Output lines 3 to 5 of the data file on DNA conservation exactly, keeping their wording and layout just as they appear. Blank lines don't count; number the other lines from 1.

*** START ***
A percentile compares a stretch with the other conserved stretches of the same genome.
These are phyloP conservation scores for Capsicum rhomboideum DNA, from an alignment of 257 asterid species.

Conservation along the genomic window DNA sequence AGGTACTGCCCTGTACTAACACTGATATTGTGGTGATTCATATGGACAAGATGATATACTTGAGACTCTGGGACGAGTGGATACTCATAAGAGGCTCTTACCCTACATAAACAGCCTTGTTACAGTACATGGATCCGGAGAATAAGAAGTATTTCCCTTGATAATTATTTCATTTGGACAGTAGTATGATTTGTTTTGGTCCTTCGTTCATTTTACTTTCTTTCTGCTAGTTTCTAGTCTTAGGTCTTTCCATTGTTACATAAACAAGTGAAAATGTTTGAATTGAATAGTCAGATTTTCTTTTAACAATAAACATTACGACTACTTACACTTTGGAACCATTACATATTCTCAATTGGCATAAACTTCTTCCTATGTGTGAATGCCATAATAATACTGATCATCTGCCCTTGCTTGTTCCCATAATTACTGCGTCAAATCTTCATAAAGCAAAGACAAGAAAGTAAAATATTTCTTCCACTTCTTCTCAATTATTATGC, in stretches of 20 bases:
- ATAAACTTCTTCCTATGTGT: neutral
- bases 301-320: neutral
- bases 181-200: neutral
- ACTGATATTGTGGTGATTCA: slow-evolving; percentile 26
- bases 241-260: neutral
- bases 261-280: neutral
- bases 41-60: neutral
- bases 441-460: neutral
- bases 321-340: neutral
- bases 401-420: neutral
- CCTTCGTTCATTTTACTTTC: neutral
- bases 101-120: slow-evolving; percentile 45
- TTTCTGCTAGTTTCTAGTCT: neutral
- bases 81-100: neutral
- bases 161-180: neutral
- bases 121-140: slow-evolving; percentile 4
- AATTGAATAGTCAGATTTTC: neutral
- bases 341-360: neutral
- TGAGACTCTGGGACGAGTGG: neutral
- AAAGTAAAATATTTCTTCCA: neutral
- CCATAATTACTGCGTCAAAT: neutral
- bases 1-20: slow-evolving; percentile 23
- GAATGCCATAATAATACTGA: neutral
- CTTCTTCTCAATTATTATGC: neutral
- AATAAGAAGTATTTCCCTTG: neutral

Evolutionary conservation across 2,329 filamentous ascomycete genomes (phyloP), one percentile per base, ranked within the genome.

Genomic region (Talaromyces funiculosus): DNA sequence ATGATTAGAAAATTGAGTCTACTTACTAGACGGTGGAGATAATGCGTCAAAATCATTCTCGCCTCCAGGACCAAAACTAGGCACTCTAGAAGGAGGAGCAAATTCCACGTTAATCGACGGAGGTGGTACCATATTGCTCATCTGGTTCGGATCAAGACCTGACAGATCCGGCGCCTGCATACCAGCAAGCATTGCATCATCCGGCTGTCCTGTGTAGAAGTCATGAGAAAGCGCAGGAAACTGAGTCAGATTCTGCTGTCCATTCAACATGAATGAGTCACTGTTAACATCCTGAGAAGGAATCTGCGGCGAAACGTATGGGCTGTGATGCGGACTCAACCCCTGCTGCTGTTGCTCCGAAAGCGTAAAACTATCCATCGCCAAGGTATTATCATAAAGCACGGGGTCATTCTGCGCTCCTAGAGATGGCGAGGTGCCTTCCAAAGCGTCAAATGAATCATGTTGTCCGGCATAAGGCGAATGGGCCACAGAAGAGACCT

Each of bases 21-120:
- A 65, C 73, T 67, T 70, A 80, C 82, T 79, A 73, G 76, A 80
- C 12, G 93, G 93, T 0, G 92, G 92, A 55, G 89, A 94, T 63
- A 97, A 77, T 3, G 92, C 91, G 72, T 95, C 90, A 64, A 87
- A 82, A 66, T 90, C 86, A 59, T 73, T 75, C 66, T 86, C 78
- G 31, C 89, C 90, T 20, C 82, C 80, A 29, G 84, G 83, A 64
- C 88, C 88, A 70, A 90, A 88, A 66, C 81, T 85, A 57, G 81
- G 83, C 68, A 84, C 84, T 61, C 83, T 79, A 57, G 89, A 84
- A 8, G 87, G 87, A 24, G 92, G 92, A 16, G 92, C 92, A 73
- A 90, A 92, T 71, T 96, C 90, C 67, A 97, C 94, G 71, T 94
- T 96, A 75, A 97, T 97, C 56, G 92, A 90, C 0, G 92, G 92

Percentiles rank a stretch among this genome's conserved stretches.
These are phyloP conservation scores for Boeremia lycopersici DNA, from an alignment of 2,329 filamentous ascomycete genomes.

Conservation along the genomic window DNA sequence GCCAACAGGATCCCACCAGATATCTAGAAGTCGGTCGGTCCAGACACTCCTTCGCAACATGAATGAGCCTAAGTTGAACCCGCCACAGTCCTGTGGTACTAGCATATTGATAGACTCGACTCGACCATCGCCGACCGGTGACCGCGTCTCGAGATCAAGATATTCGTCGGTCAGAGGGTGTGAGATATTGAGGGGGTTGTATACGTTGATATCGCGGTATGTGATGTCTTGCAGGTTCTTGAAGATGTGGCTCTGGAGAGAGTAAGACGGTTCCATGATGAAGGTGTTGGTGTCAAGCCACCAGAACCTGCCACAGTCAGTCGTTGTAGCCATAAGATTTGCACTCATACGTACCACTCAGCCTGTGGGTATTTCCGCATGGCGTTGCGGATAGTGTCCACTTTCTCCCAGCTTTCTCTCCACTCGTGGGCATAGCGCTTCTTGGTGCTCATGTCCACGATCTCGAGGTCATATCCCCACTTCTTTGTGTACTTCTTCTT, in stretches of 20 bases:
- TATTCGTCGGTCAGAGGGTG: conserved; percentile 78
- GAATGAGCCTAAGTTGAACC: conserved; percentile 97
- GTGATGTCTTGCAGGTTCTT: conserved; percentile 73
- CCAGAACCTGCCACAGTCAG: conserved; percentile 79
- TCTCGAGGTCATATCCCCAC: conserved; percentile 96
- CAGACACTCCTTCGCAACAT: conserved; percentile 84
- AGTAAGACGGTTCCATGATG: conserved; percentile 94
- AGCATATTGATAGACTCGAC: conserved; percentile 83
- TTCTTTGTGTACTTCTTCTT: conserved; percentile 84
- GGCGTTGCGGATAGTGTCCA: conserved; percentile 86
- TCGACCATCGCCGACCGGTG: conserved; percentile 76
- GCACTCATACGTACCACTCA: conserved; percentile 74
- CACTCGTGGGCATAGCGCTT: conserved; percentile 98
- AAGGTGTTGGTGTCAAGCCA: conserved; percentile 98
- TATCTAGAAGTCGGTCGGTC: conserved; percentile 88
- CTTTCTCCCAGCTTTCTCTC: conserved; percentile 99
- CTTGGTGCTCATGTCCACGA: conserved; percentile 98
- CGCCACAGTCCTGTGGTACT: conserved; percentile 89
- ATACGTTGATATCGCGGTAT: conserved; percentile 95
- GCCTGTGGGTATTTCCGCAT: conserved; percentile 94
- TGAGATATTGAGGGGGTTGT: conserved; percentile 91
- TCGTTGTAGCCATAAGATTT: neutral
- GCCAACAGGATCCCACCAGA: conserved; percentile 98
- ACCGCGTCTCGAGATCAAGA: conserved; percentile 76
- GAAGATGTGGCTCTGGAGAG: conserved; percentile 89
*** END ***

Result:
Conservation along the genomic window DNA sequence AGGTACTGCCCTGTACTAACACTGATATTGTGGTGATTCATATGGACAAGATGATATACTTGAGACTCTGGGACGAGTGGATACTCATAAGAGGCTCTTACCCTACATAAACAGCCTTGTTACAGTACATGGATCCGGAGAATAAGAAGTATTTCCCTTGATAATTATTTCATTTGGACAGTAGTATGATTTGTTTTGGTCCTTCGTTCATTTTACTTTCTTTCTGCTAGTTTCTAGTCTTAGGTCTTTCCATTGTTACATAAACAAGTGAAAATGTTTGAATTGAATAGTCAGATTTTCTTTTAACAATAAACATTACGACTACTTACACTTTGGAACCATTACATATTCTCAATTGGCATAAACTTCTTCCTATGTGTGAATGCCATAATAATACTGATCATCTGCCCTTGCTTGTTCCCATAATTACTGCGTCAAATCTTCATAAAGCAAAGACAAGAAAGTAAAATATTTCTTCCACTTCTTCTCAATTATTATGC, in stretches of 20 bases:
- ATAAACTTCTTCCTATGTGT: neutral
- bases 301-320: neutral